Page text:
Saturday, April 11, 2015


A few years ago I wrote here that Hoya danumensis and wallichii were similar without even having seen the real Hoya wallichii - the reason being it had not been seen in the flesh for more than 100 years. Michelle Rodda, who had  spent hours looking at pickled flowers in the herbarium promptly corrected me. Reading the worded descriptions in the paper and knowing how some researchers were intolerant of variations within species, I was naturally skeptical .... I was also no taxonomist.

As luck would have it,  the real Hoya wallichii was discovered scrambling in the lowland of Peninsula Malaysia about 1 year later and we even managed to see a specimen in flower. 

And what a flower. 

Not only was it very different from H. danummensis, it was totally unlike any Hoya I knew.     

The umbel produce only a single large dish shape flower with a most striking claw-like blood-red corona. Descriptions in the paper made no mention of the distinctive colour of the corona - understandable considering it was described from a century old pickle.

In the wild, this plant was found on rocky outcrops covered with leaf litter together with other low shrubs and trailers and was really inconspicuous without flower. My impression was that this was a much dryer habitat than that of H. campanulata which was normally found near a water source.
For more details, do check out Michelle's article in Gardenwise, a publication by Singapore Botanical Garden.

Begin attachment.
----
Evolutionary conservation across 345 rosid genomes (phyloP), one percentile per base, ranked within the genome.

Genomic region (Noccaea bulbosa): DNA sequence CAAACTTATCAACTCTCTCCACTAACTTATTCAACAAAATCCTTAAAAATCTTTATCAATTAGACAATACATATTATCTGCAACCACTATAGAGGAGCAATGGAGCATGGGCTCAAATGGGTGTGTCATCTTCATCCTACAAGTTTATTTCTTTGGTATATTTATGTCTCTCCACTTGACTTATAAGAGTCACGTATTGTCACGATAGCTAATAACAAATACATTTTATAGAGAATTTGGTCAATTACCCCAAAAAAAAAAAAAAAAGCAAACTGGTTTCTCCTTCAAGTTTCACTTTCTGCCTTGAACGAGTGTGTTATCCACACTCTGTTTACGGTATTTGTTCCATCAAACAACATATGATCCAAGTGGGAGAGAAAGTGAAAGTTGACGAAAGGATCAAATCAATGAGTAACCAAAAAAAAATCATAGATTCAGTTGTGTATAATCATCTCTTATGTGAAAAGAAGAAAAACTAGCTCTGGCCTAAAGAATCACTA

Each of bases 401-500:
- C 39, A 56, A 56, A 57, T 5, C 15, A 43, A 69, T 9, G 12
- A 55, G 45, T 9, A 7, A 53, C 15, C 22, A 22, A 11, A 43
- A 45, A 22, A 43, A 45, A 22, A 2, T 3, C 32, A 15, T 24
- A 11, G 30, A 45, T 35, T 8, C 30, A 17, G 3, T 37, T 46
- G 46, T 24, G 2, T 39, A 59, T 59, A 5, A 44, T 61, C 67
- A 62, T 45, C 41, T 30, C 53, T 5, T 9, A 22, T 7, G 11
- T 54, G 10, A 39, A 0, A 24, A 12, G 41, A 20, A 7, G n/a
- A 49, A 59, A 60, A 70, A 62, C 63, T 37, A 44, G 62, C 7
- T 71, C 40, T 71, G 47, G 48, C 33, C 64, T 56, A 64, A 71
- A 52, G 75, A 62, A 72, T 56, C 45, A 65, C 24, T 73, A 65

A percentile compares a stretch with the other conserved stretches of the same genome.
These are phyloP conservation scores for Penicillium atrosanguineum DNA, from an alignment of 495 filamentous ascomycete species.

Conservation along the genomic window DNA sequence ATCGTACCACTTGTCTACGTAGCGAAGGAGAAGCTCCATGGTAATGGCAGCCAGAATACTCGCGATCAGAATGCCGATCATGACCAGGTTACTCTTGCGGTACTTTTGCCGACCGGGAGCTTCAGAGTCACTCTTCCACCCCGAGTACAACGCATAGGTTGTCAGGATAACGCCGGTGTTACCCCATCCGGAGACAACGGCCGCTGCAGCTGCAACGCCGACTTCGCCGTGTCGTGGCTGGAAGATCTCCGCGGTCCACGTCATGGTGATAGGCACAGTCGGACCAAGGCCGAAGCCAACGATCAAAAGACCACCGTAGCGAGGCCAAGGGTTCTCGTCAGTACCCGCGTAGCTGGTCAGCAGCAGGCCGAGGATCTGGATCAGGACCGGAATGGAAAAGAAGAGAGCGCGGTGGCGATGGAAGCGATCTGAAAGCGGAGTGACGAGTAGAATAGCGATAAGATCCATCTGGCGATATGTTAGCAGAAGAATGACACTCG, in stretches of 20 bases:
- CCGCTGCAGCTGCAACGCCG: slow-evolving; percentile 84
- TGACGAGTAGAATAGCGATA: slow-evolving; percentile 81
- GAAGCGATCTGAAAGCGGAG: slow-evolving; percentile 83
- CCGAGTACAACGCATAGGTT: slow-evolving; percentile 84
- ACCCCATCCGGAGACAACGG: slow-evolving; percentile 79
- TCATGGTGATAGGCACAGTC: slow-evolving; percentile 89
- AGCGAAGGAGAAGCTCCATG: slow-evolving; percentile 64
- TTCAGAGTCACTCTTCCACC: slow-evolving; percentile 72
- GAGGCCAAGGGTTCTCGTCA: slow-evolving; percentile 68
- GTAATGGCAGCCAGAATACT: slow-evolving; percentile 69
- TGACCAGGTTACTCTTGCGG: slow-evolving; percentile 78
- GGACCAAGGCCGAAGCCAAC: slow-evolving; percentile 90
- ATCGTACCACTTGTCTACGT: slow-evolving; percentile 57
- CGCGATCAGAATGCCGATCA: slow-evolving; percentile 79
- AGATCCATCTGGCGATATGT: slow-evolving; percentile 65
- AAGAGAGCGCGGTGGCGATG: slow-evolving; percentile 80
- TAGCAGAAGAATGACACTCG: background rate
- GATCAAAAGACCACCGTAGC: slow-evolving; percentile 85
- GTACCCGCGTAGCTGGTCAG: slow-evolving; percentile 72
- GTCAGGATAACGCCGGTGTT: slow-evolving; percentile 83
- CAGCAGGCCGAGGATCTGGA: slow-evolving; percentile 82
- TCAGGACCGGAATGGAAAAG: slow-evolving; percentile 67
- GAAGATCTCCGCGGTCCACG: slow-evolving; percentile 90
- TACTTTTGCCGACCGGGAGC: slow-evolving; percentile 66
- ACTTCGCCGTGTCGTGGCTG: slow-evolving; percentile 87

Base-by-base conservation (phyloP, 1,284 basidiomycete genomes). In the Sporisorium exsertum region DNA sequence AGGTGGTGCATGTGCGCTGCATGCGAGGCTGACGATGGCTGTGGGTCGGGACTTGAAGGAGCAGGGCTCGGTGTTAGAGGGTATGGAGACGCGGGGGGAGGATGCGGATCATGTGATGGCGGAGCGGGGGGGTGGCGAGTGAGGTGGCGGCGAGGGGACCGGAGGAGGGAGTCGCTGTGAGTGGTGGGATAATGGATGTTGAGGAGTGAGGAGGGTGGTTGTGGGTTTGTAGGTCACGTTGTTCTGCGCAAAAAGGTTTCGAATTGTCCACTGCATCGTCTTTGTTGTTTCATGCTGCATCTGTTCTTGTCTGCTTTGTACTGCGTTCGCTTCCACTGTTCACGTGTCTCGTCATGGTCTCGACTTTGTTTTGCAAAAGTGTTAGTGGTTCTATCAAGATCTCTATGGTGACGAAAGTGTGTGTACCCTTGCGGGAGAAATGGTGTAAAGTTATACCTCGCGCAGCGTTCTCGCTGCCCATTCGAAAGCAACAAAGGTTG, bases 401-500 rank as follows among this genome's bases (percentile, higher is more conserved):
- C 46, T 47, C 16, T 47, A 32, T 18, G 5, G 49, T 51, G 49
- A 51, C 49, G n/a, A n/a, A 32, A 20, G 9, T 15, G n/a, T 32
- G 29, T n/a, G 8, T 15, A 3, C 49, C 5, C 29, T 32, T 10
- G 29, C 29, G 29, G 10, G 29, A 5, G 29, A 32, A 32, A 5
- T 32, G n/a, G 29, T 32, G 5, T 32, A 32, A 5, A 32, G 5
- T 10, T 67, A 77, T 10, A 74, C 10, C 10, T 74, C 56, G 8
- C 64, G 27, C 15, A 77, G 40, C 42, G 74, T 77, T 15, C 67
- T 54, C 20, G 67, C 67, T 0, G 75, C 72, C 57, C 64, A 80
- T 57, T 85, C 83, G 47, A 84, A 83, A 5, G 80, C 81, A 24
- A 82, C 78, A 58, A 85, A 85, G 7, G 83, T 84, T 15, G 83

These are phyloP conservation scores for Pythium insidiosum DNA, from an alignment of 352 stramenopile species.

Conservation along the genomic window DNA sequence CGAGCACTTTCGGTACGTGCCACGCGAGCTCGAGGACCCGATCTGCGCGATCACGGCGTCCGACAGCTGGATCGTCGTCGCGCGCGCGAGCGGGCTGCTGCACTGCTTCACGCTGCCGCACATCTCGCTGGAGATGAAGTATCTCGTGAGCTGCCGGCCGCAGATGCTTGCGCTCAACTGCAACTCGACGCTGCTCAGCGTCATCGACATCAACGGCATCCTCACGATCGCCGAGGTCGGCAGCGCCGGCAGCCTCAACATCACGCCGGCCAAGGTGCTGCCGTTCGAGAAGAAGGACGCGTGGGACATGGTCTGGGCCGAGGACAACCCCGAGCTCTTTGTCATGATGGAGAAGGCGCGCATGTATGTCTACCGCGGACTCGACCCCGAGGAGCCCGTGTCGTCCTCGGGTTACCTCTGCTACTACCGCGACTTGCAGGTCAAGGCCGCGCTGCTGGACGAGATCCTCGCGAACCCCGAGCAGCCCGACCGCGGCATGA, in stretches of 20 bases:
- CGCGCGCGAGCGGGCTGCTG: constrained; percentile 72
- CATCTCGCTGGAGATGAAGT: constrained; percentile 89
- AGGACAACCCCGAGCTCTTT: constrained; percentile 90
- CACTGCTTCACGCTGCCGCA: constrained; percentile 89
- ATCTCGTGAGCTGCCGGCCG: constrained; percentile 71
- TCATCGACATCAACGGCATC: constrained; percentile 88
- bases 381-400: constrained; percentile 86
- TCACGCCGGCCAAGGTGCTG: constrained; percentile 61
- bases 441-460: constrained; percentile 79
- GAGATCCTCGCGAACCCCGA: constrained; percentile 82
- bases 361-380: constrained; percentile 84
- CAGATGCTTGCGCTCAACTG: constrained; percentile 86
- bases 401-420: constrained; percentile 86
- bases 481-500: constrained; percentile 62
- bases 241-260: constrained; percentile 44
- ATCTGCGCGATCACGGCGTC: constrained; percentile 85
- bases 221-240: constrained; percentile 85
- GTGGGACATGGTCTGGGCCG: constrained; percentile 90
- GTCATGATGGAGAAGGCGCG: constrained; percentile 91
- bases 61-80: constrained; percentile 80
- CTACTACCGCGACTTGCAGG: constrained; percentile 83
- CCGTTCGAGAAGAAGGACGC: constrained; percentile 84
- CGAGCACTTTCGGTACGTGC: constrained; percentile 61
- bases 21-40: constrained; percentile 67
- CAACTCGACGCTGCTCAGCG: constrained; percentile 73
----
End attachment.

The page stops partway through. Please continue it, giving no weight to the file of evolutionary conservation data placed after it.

Friday, April 10, 2015

being free

I can only be free if he believes he has nothing to lose .....

Thursday, March 26, 2015

Didymoplexiella ornata - the hidden orchid.

It was the onset of rainy season in November and these tiny leafless orchids were blossoming in the dark damp forest floor.   They were not easy to spot but apparently they were so abundant that once we spotted the first and had our senses trained, the rest seemed to emerge miraculously - the pale flower appearing like beacon from the sea of brown leaf litter. 


It is not an easy plant to find - not because its rare but because being leafless and unable to perform photosynthesis, the plant exists only as a subterranean tuber most of the time. One can only be certain of its whereabout when it flowers. It derived its nutrients from a network of fungal mycelia which surround and infiltrate the tuber. In turn, the fungi obtained nutrients by breaking down organic matter at the leaf litter.  This mode of parasitic relationship with the fungi is known as myco-heterotrophy.

There are 8 species in  this genus but Didymoplexiella ornata is the only species found in Malaysia and Singapore.

As you can see in the closeups, there are a couple of "spurs" flanking the column and this differentiate this genus from the closely related but more elusive Didymoplexis which is also found in this region.

Sunday, March 15, 2015

Cup fungus Cookeina

We came across this small colourful fungus a few times in the forests, always in very damp wood or logs. According to R.N. Weinstein, there are 7 species of Cookeina distributed in subtropical and tropical regions worldwide although a couple more have been since his paper in 2002.

This particular one, a dream for photographers, appeared to be C. sulcipes and is widely distributed in tropical Americas, Africa and Asia. It is an edible species and efforts are made to farm them as we speak. The spores are located inside the "cups" - or apothecium for purists - and are released in one go upon maturity. Someone actually counted that 3-24 million spores are released each time from an apothecium !

The colour can be variable - we found a paler variety shown below in Johore.

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